The latest news and developments from the University of Birmingham for autumn 2021.
Get a grip
A newly discovered pterosaur that lived 160 million years ago was also the first animal on Earth to have a true opposed thumb, according to an international team of researchers.
The flying reptile, informally named "Monkeydactyl", was found in the Tiaojishan Formation of Liaoning, China, an area known for its exceptionally preserved fossils.
The team of academics – including researchers from the University of Birmingham – found the specimen had an opposed thumb on both hands and named it Kunpengopterus antipollicatus, with species name 'antipollicatus' meaning 'opposite thumbed'.
Their research, published in journal Current Biology, suggests the species could have used its hand for grasping, most probably to live in trees, which is also a first.
Fion Waisum Ma, PhD researcher at Birmingham, explains: 'The fingers of "Monkeydactyl" are tiny and partly embedded in the slab [of rock where it was found]. Thanks to micro-CT scanning, we could see through the rocks, create digital models and tell how the opposed thumb articulates with the other finger bones.'
Call for end of postcode lottery in miscarriage and treatment
Leading experts at Birmingham and Tommy’s National Centre for Miscarriage Research have, in a series of articles published in The Lancet, called on the UK government to invest in early pregnancy units and recurrent miscarriage clinics to end the postcode lottery in current care and treatment.
An estimated 23 million miscarriages occur every year worldwide – equating to 44 pregnancy losses each minute. The consequences of miscarriage are both physical, such as bleeding or infection, and psychological.
Miscarriage almost quadruples the risk of suicide, doubles the risk of depression, and similarly raises the risk of anxiety. Previous studies showed that one in five mothers and one in 12 partners experience long-term symptoms of post-traumatic stress after loss.
Arri Coomarasamy, Professor of Gynaecology & Reproductive Medicine at the University and Director of Tommy’s National Centre for Miscarriage Research, says: 'Despite the many advances in miscarriage research and care, we have many more avenues to investigate – for example, we need to understand why there is a higher rate of miscarriage in black women and why miscarriage is associated with an increased future risk of premature birth.'
A system developed at the University proved the most sophisticated genome sequencing programme for COVID-19 in the world.
The CLIMB-COVID system, utilising new bioinformatics software and cloud computing, was designed and built by researchers in under a month and processed the sequencing data of more than 675,000 coronavirus genomes.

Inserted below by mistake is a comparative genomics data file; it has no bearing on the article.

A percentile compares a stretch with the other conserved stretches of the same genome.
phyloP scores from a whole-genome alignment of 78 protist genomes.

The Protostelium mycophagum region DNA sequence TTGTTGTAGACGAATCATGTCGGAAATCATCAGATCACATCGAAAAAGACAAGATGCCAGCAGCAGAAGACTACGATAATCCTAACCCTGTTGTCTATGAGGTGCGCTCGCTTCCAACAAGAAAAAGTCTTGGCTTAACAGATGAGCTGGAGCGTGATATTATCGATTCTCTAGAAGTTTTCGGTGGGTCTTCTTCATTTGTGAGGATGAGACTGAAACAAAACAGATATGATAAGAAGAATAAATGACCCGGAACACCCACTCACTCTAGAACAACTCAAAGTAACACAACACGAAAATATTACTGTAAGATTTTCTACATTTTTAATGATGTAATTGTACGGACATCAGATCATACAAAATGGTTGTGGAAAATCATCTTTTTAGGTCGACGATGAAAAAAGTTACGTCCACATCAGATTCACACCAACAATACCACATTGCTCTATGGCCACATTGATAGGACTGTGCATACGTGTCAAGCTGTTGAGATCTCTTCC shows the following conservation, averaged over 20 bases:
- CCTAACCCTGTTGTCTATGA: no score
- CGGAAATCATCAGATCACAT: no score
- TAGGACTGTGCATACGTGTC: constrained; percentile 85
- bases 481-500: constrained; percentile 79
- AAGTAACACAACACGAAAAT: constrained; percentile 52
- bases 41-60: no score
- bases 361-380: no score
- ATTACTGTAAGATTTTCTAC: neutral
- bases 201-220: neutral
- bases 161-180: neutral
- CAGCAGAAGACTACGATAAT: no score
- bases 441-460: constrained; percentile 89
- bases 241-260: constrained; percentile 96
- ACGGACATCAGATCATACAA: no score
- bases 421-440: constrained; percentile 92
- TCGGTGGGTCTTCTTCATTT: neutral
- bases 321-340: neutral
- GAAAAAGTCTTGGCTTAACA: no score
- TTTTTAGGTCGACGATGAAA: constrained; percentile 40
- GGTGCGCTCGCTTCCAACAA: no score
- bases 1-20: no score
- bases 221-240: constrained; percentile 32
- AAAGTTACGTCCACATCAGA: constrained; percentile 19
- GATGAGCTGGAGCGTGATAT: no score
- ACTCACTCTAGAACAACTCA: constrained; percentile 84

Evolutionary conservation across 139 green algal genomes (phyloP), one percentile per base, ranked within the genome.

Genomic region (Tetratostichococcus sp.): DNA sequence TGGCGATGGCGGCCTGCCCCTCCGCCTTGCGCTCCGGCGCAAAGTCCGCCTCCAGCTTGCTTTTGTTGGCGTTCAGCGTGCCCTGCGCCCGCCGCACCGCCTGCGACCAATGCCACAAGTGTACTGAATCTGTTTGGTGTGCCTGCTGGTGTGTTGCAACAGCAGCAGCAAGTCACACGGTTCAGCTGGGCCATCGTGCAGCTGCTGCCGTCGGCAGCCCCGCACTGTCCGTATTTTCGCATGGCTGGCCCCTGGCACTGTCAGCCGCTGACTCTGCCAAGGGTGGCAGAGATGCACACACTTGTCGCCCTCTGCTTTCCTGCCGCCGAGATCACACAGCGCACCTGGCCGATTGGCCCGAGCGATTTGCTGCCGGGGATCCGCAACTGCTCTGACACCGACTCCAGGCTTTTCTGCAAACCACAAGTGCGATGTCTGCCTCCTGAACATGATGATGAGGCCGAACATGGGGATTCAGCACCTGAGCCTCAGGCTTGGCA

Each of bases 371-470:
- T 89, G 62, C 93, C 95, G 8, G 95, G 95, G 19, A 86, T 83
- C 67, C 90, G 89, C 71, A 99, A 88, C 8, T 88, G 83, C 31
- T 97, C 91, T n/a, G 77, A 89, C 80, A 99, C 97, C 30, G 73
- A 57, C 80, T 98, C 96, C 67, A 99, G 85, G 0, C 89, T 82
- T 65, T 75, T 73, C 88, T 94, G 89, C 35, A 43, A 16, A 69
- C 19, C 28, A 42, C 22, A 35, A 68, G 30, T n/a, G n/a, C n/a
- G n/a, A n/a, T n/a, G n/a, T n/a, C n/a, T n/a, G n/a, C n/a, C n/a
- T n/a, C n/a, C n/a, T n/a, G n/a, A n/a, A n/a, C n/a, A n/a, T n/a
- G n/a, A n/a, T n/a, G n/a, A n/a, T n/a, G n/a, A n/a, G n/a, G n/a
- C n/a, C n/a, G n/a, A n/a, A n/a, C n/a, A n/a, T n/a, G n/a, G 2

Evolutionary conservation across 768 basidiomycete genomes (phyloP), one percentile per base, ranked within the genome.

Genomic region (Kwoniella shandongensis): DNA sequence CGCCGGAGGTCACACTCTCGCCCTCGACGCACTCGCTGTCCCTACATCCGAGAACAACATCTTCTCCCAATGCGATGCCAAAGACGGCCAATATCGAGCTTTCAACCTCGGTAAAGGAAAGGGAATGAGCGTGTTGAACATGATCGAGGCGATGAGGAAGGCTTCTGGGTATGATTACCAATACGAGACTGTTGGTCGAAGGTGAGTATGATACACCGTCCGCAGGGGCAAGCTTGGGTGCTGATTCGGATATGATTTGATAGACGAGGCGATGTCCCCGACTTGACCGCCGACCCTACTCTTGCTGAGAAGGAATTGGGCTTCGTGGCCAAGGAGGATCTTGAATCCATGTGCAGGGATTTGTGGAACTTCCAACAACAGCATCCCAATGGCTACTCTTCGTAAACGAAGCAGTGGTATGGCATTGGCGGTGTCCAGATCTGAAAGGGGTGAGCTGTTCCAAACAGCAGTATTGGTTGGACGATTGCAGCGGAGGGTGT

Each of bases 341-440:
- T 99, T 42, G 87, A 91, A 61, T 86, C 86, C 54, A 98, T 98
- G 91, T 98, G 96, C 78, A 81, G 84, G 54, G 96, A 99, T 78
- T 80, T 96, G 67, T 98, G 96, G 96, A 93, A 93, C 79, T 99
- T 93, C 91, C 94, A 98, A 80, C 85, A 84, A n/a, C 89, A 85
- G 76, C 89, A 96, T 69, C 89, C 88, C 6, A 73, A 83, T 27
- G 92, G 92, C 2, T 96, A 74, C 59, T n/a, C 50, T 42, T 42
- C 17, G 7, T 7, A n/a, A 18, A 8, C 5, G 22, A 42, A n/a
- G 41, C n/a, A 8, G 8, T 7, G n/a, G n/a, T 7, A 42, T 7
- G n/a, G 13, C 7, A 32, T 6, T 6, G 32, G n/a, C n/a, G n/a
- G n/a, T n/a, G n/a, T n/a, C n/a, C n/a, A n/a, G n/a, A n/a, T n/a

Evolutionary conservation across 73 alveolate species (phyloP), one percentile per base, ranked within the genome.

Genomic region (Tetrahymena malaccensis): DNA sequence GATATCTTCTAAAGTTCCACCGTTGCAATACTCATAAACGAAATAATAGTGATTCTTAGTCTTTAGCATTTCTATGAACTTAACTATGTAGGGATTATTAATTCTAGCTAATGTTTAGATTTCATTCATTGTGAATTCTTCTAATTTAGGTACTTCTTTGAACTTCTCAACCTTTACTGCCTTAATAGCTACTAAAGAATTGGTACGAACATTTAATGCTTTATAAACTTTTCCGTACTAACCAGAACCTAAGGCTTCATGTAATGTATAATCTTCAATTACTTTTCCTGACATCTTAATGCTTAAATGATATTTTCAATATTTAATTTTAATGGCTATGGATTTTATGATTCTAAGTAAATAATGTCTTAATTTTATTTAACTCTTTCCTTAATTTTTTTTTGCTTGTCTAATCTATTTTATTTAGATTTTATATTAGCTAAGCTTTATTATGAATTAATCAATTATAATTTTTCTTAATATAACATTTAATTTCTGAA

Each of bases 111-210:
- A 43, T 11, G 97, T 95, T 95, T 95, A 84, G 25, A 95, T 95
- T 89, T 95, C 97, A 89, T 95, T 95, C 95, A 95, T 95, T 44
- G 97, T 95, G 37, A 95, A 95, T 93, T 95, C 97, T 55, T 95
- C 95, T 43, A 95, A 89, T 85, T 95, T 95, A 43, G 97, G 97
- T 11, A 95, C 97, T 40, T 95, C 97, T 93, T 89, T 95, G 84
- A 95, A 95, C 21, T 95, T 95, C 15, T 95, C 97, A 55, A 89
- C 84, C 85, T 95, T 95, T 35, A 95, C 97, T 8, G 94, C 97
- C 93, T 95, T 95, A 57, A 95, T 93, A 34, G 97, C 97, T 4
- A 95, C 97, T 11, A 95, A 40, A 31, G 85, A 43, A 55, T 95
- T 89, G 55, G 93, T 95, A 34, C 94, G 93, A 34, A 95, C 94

All data from the project was integrated and shared in real-time, enabling the early detection and evaluation of variants of the virus.
Major funding for youth mental health research
The University’s Institute for Mental Health has received a £1.5 million grant from the Wolfson Foundation to fund a research centre focused on supporting youth mental health.
Professor Matthew Broome, Director of the Institute for Mental Health, says: 'We are extremely grateful to the Wolfson Foundation for supporting our work through this new centre at the University.
'It will create a new space for researchers, postgraduate students, NHS colleagues and our youth advisory group to come together more effectively. We hope this will provide the scientific environment and conditions that the Institute needs to accelerate our work to support and treat young people with mental ill health.'
Read all about it
University researchers are studying the language young people use in stories thanks to a partnership with the National Literacy Trust.
As part of Birmingham Stories, a campaign to spread awareness of the importance of storytelling and literacy at every stage of life, entries to a story writing competition for nine to 14-year-olds on the theme of Water Stories will become part of the Birmingham Stories Corpus (BSC).
Author Sita Brahmachari will lead a judging panel made up of Birmingham role models and writing experts. The first place winner in Birmingham will receive a visit from Sita to their school.
The top three winning stories will be published on the University and Birmingham Stories websites.
Full steam ahead
A new purpose-built centre for specialist research in railway engineering has been opened by the Minister of State for Transport, Andrew Stephenson.
The Centre of Excellence for Digital Systems brings together existing academic and industry capabilities to enable high quality, fast-paced research through proof-of-concept to demonstration and testing.
Created thanks to a partnership between the University and the UK Rail Research and Innovation Network (UKRRIN) with investment from Research England, facilities include cab simulators, and a signalling control centre, as well as project labs and other technologies.
Revolutionary material for trauma recovery
Researchers at Birmingham have confirmed the viability of an artificial tissue 'scaffold' to promote tissue healing in humans following surgery or physical trauma.
Formed from a 3D printed resin 'ink', the scaffold material has shown highly promising results, including being able to support cell migration and blood vessel growth.
The research, led by the University's Professor Andrew Dove, also demonstrated that the scaffolds were non-toxic and will slowly and harmlessly degrade, allowing sufficient time for tissue to grow in place of the scaffold.
The scaffolds could replace current approaches used to fill soft tissue voids that remain after injury or surgery, and demonstrated elasticity to fit in irregular spaces.